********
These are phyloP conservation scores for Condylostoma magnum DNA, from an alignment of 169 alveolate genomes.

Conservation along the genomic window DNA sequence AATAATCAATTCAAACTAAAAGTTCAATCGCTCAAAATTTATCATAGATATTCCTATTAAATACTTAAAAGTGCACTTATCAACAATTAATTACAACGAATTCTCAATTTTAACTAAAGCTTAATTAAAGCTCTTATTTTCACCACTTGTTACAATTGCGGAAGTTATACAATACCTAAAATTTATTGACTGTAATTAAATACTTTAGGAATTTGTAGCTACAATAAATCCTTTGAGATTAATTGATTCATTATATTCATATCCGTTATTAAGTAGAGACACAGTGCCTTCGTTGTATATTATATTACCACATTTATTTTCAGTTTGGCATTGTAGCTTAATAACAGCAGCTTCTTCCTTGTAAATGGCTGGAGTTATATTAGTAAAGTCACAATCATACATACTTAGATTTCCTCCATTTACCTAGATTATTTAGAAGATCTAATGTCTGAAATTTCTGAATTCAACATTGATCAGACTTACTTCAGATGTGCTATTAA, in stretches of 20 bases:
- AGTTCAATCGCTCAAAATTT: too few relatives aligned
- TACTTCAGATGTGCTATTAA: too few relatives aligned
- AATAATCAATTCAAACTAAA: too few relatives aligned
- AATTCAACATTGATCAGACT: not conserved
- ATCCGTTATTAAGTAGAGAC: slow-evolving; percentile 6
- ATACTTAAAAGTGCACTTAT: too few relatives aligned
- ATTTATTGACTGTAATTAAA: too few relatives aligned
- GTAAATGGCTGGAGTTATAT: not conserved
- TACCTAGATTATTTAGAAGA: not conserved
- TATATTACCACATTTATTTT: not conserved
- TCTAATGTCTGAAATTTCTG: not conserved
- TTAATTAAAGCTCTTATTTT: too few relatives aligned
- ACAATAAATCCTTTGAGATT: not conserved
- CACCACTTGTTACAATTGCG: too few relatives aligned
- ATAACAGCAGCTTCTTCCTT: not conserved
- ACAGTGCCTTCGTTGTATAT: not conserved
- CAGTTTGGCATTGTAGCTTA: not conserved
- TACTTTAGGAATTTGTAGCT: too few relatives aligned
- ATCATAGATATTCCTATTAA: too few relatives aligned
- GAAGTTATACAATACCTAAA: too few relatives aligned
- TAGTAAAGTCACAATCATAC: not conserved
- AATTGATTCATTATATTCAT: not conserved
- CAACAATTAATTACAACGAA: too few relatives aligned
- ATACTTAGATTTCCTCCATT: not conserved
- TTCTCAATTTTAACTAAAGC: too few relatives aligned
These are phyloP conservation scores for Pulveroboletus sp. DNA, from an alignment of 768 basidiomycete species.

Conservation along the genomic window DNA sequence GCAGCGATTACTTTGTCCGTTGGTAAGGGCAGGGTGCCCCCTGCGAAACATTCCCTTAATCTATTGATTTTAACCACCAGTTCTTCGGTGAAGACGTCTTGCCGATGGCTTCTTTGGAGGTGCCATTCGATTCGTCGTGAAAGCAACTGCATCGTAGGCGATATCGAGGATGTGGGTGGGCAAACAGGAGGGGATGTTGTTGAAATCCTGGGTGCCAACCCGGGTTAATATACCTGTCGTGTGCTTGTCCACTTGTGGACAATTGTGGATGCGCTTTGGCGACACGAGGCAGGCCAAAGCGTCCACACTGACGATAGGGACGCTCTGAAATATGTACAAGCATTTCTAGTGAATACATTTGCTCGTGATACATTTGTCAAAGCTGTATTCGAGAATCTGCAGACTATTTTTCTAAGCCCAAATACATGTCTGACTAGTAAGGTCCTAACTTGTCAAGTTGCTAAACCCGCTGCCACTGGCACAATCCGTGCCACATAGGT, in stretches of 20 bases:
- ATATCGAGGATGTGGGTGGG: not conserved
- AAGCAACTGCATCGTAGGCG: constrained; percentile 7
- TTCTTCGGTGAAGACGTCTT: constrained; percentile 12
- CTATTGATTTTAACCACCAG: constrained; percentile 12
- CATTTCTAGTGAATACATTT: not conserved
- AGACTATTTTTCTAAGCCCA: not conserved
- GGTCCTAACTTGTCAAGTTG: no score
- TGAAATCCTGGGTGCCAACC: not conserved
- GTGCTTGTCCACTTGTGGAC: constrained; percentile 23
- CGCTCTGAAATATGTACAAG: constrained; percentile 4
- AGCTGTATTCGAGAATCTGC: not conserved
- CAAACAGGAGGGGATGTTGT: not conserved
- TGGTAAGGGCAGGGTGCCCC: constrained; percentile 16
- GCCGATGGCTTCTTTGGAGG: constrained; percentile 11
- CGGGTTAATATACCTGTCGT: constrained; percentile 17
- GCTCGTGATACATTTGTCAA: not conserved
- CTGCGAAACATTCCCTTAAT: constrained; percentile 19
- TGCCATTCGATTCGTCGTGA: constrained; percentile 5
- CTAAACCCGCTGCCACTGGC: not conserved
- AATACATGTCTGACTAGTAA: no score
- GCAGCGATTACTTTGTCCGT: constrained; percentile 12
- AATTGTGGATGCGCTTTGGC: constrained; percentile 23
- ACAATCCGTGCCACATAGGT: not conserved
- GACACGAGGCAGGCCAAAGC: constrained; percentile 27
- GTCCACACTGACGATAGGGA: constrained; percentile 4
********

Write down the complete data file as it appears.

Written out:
These are phyloP conservation scores for Condylostoma magnum DNA, from an alignment of 169 alveolate genomes.

Conservation along the genomic window DNA sequence AATAATCAATTCAAACTAAAAGTTCAATCGCTCAAAATTTATCATAGATATTCCTATTAAATACTTAAAAGTGCACTTATCAACAATTAATTACAACGAATTCTCAATTTTAACTAAAGCTTAATTAAAGCTCTTATTTTCACCACTTGTTACAATTGCGGAAGTTATACAATACCTAAAATTTATTGACTGTAATTAAATACTTTAGGAATTTGTAGCTACAATAAATCCTTTGAGATTAATTGATTCATTATATTCATATCCGTTATTAAGTAGAGACACAGTGCCTTCGTTGTATATTATATTACCACATTTATTTTCAGTTTGGCATTGTAGCTTAATAACAGCAGCTTCTTCCTTGTAAATGGCTGGAGTTATATTAGTAAAGTCACAATCATACATACTTAGATTTCCTCCATTTACCTAGATTATTTAGAAGATCTAATGTCTGAAATTTCTGAATTCAACATTGATCAGACTTACTTCAGATGTGCTATTAA, in stretches of 20 bases:
- AGTTCAATCGCTCAAAATTT: too few relatives aligned
- TACTTCAGATGTGCTATTAA: too few relatives aligned
- AATAATCAATTCAAACTAAA: too few relatives aligned
- AATTCAACATTGATCAGACT: not conserved
- ATCCGTTATTAAGTAGAGAC: slow-evolving; percentile 6
- ATACTTAAAAGTGCACTTAT: too few relatives aligned
- ATTTATTGACTGTAATTAAA: too few relatives aligned
- GTAAATGGCTGGAGTTATAT: not conserved
- TACCTAGATTATTTAGAAGA: not conserved
- TATATTACCACATTTATTTT: not conserved
- TCTAATGTCTGAAATTTCTG: not conserved
- TTAATTAAAGCTCTTATTTT: too few relatives aligned
- ACAATAAATCCTTTGAGATT: not conserved
- CACCACTTGTTACAATTGCG: too few relatives aligned
- ATAACAGCAGCTTCTTCCTT: not conserved
- ACAGTGCCTTCGTTGTATAT: not conserved
- CAGTTTGGCATTGTAGCTTA: not conserved
- TACTTTAGGAATTTGTAGCT: too few relatives aligned
- ATCATAGATATTCCTATTAA: too few relatives aligned
- GAAGTTATACAATACCTAAA: too few relatives aligned
- TAGTAAAGTCACAATCATAC: not conserved
- AATTGATTCATTATATTCAT: not conserved
- CAACAATTAATTACAACGAA: too few relatives aligned
- ATACTTAGATTTCCTCCATT: not conserved
- TTCTCAATTTTAACTAAAGC: too few relatives aligned
These are phyloP conservation scores for Pulveroboletus sp. DNA, from an alignment of 768 basidiomycete species.

Conservation along the genomic window DNA sequence GCAGCGATTACTTTGTCCGTTGGTAAGGGCAGGGTGCCCCCTGCGAAACATTCCCTTAATCTATTGATTTTAACCACCAGTTCTTCGGTGAAGACGTCTTGCCGATGGCTTCTTTGGAGGTGCCATTCGATTCGTCGTGAAAGCAACTGCATCGTAGGCGATATCGAGGATGTGGGTGGGCAAACAGGAGGGGATGTTGTTGAAATCCTGGGTGCCAACCCGGGTTAATATACCTGTCGTGTGCTTGTCCACTTGTGGACAATTGTGGATGCGCTTTGGCGACACGAGGCAGGCCAAAGCGTCCACACTGACGATAGGGACGCTCTGAAATATGTACAAGCATTTCTAGTGAATACATTTGCTCGTGATACATTTGTCAAAGCTGTATTCGAGAATCTGCAGACTATTTTTCTAAGCCCAAATACATGTCTGACTAGTAAGGTCCTAACTTGTCAAGTTGCTAAACCCGCTGCCACTGGCACAATCCGTGCCACATAGGT, in stretches of 20 bases:
- ATATCGAGGATGTGGGTGGG: not conserved
- AAGCAACTGCATCGTAGGCG: constrained; percentile 7
- TTCTTCGGTGAAGACGTCTT: constrained; percentile 12
- CTATTGATTTTAACCACCAG: constrained; percentile 12
- CATTTCTAGTGAATACATTT: not conserved
- AGACTATTTTTCTAAGCCCA: not conserved
- GGTCCTAACTTGTCAAGTTG: no score
- TGAAATCCTGGGTGCCAACC: not conserved
- GTGCTTGTCCACTTGTGGAC: constrained; percentile 23
- CGCTCTGAAATATGTACAAG: constrained; percentile 4
- AGCTGTATTCGAGAATCTGC: not conserved
- CAAACAGGAGGGGATGTTGT: not conserved
- TGGTAAGGGCAGGGTGCCCC: constrained; percentile 16
- GCCGATGGCTTCTTTGGAGG: constrained; percentile 11
- CGGGTTAATATACCTGTCGT: constrained; percentile 17
- GCTCGTGATACATTTGTCAA: not conserved
- CTGCGAAACATTCCCTTAAT: constrained; percentile 19
- TGCCATTCGATTCGTCGTGA: constrained; percentile 5
- CTAAACCCGCTGCCACTGGC: not conserved
- AATACATGTCTGACTAGTAA: no score
- GCAGCGATTACTTTGTCCGT: constrained; percentile 12
- AATTGTGGATGCGCTTTGGC: constrained; percentile 23
- ACAATCCGTGCCACATAGGT: not conserved
- GACACGAGGCAGGCCAAAGC: constrained; percentile 27
- GTCCACACTGACGATAGGGA: constrained; percentile 4